Maier and Seligman also found that traumatized dogs secreted much larger amounts of stress hormones than was normal. This supported what we were beginning to learn about the biological underpinnings of traumatic stress. A group of young researchers, among them Steve Southwick and John Krystal at Yale, Arieh Shalev at Hadassah Medical School in Jerusalem, Frank Putnam at the National Institute of Mental Health (NIMH), and Roger Pitman, later at Harvard, were all finding that traumatized people keep secreting large amounts of stress hormones long after the actual danger has passed, and Rachel Yehuda at Mount Sinai in New York confronted us with her seemingly paradoxical findings that the levels of the stress hormone cortisol are low in PTSD. Her discoveries only started to make sense when her research clarified that cortisol puts an end to the stress response by sending an all-safe signal, and that, in PTSD, the body’s stress hormones do, in fact, not return to baseline after the threat has passed.

Ideally our stress hormone system should provide a lightning-fast response to threat, but then quickly return us to equilibrium. In PTSD patients, however, the stress hormone system fails at this balancing act. Fight/flight/freeze signals continue after the danger is over, and, as in the case of the dogs, do not return to normal. Instead, the continued secretion of stress hormones is expressed as agitation and panic and, in the long term, wreaks havoc with their health.

I missed my plane that day because I had to talk with Steve Maier. His workshop offered clues not only about the underlying problems of my patients but also potential keys to their resolution. For example, he and Seligman had found that the only way to teach the traumatized dogs to get off the electric grids when the doors were open was to repeatedly drag them out of their cages so they could physically experience how they could get away. I wondered if we also could help my patients with their fundamental orientation that there was nothing they could do to defend themselves? Did my patients also need to have physical experiences to restore a visceral sense of control? What if they could be taught to physically move to escape a potentially threatening situation that was similar to the trauma in which they had been trapped and immobilized? As I will discuss in the treatment part 5 of this book, that was one of the conclusions I eventually reached.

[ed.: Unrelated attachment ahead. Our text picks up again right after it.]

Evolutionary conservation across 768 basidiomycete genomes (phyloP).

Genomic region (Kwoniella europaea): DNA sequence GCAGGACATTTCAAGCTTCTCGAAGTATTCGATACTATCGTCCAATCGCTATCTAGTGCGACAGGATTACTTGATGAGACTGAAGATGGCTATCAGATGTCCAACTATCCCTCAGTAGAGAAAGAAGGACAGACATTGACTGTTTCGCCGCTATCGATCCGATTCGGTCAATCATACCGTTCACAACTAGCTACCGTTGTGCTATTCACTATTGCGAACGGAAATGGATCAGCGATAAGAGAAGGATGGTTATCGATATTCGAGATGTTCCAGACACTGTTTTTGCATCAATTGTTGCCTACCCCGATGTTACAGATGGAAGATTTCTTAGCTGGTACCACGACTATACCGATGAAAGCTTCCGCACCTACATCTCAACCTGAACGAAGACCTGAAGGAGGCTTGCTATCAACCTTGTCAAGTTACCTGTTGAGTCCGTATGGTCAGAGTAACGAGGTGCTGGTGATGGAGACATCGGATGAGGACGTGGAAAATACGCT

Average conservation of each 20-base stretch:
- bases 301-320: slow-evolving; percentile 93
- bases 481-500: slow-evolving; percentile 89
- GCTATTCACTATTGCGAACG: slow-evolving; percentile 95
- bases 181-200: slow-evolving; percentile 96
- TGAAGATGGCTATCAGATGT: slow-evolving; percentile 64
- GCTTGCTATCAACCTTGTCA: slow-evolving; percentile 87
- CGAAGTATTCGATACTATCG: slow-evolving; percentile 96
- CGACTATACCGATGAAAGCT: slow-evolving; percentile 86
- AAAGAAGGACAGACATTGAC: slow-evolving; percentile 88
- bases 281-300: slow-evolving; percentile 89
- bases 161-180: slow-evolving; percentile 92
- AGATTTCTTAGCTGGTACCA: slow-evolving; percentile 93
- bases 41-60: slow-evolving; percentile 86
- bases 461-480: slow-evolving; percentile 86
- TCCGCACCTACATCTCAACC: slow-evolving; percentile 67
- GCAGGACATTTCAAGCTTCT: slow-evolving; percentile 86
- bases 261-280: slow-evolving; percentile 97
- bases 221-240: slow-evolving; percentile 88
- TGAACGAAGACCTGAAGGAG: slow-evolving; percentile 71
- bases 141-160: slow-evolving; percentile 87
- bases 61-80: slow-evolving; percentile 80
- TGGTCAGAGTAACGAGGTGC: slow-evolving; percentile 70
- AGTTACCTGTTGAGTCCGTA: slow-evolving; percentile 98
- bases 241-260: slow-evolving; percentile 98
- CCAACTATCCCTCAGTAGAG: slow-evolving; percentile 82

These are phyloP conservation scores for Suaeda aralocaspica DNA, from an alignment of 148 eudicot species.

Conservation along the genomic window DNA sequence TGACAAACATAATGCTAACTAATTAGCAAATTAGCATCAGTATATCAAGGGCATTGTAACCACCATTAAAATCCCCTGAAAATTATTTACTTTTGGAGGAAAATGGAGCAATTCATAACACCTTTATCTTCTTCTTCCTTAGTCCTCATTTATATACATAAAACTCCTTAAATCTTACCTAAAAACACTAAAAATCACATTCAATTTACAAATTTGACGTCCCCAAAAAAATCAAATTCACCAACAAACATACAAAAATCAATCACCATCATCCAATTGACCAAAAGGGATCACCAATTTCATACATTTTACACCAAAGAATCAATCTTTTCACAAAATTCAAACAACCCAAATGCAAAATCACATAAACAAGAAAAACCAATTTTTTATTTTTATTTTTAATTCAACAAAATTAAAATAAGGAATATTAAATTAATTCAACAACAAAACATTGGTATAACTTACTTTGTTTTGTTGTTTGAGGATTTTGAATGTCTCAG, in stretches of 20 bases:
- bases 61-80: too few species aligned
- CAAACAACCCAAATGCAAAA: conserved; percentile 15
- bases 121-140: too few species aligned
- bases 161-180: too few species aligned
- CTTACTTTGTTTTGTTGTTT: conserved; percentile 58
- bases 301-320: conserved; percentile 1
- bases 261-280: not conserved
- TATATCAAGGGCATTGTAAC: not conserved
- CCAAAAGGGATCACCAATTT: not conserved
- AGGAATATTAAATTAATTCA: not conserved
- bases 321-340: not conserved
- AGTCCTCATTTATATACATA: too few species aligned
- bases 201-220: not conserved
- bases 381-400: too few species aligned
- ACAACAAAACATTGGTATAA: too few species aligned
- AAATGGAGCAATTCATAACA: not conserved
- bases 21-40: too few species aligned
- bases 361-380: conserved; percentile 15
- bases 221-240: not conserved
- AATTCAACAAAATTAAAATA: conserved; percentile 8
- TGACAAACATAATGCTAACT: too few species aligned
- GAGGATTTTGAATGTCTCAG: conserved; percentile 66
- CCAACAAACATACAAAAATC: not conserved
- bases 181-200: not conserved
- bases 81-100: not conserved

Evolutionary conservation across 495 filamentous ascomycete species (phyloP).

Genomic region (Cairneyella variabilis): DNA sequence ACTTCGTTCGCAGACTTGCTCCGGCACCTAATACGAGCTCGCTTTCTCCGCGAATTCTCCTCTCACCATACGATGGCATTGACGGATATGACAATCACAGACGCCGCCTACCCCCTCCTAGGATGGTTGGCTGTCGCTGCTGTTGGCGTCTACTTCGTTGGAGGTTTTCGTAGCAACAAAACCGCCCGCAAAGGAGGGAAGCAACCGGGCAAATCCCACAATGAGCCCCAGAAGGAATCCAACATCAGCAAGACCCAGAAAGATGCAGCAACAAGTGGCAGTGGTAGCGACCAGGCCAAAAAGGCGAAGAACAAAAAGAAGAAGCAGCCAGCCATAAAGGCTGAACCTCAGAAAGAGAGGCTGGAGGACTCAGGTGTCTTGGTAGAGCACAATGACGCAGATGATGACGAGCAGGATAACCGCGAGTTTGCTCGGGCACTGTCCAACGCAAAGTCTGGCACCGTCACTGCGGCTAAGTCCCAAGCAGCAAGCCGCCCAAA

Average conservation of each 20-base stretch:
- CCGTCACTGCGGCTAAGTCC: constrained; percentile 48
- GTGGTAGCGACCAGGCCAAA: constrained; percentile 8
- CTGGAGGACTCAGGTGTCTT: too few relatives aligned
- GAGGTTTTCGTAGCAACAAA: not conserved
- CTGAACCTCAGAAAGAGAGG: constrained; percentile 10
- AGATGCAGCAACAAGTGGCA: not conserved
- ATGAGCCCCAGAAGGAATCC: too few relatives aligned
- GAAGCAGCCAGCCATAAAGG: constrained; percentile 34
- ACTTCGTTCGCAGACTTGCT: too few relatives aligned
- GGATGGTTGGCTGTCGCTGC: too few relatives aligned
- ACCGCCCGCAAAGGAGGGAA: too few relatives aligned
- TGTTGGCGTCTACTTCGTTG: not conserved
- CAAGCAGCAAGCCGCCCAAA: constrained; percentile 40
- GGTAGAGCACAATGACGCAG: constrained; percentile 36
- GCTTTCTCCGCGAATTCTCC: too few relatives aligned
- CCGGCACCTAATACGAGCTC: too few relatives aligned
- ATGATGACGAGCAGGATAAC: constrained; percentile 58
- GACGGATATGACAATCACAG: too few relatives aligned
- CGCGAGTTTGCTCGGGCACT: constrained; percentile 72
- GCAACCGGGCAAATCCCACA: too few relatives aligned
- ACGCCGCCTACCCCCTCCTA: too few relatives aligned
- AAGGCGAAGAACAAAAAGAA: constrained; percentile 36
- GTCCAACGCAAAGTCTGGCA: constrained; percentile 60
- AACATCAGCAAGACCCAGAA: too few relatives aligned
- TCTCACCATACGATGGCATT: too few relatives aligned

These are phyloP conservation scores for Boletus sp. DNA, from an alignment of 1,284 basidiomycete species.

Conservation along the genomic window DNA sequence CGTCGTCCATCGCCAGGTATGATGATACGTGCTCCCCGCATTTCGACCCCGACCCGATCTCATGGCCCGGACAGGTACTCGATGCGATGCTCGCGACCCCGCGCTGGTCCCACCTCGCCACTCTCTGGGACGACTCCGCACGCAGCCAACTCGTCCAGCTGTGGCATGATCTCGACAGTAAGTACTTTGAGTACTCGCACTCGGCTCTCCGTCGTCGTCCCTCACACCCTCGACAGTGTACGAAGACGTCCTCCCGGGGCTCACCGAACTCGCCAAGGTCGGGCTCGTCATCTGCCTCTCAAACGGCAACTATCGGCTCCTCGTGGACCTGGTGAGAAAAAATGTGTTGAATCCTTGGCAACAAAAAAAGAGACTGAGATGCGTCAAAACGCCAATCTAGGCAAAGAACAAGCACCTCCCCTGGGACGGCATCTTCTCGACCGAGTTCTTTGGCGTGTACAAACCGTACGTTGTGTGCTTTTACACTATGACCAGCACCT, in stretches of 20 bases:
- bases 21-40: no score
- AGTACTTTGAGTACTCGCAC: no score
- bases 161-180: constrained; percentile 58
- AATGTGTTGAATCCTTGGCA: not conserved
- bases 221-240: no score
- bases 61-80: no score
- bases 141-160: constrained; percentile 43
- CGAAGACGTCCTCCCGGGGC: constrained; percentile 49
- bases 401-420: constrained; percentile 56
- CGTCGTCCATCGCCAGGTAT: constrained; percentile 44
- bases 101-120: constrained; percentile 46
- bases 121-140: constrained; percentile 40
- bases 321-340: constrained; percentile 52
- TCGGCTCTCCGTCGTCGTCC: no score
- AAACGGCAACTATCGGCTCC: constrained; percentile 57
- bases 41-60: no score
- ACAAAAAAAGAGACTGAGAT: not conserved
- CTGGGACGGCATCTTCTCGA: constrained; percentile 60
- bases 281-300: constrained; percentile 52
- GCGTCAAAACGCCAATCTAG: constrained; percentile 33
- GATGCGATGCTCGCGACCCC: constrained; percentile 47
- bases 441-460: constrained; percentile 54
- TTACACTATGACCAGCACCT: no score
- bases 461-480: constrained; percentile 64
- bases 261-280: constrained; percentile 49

Further animal studies involving mice, rats, cats, monkeys, and elephants brought more intriguing data.10 For example, when researchers

played a loud, intrusive sound, mice that had been raised in a warm nest with plenty of food scurried home immediately. But another group, raised in a noisy nest with scarce food supplies, also ran for home, even after spending time in more pleasant surroundings.

Scared animals return home, regardless of whether home is safe or frightening. I thought about my patients with abusive families who kept going back to be hurt again. Are traumatized people condemned to seek refuge in what is familiar? If so, why, and is it possible to help them become attached to places and activities that are safe and pleasurable?


One of the things that struck my colleague Mark Greenberg and me when we ran therapy groups for Vietnam combat veterans was how, despite their feelings of horror and grief, many of them seemed to come to life when they talked about their helicopter crashes and their dying comrades. (Former New York Times correspondent Chris Hedges, who covered a number of brutal conflicts, entitled his book War Is a Force That Gives Us Meaning.13) Many traumatized people seem to seek out experiences that would repel most of us, and patients often complain about a vague sense of emptiness and boredom when they are not angry, under duress, or involved in some dangerous activity.

My patient Julia was brutally raped at gunpoint in a hotel room at age sixteen. Shortly thereafter she got involved with a violent pimp who prostituted her. He regularly beat her up. She was repeatedly jailed for prostitution, but she always went back to her pimp. Finally her grandparents intervened and paid for an intense rehab program. After she successfully completed inpatient treatment, she started working as a receptionist and taking courses at a local college. In her sociology class she wrote a term paper about the liberating possibilities of prostitution, for which she read the memoirs of several famous prostitutes. She gradually dropped all her other courses. A brief relationship with a classmate quickly went sour—he bored her to tears, she said, and she was repelled by his boxer shorts. She then picked up an addict on the subway who first beat her up and then started to stalk her. She finally

became motivated to return to treatment when she was once again severely beaten.

Freud had a term for such traumatic reenactments: “the compulsion to repeat.” He and many of his followers believed that reenactments were an unconscious attempt to get control over a painful situation and that they eventually could lead to mastery and resolution. There is no evidence for that theory—repetition leads only to further pain and self-hatred. In fact, even reliving the trauma repeatedly in therapy may reinforce preoccupation and fixation.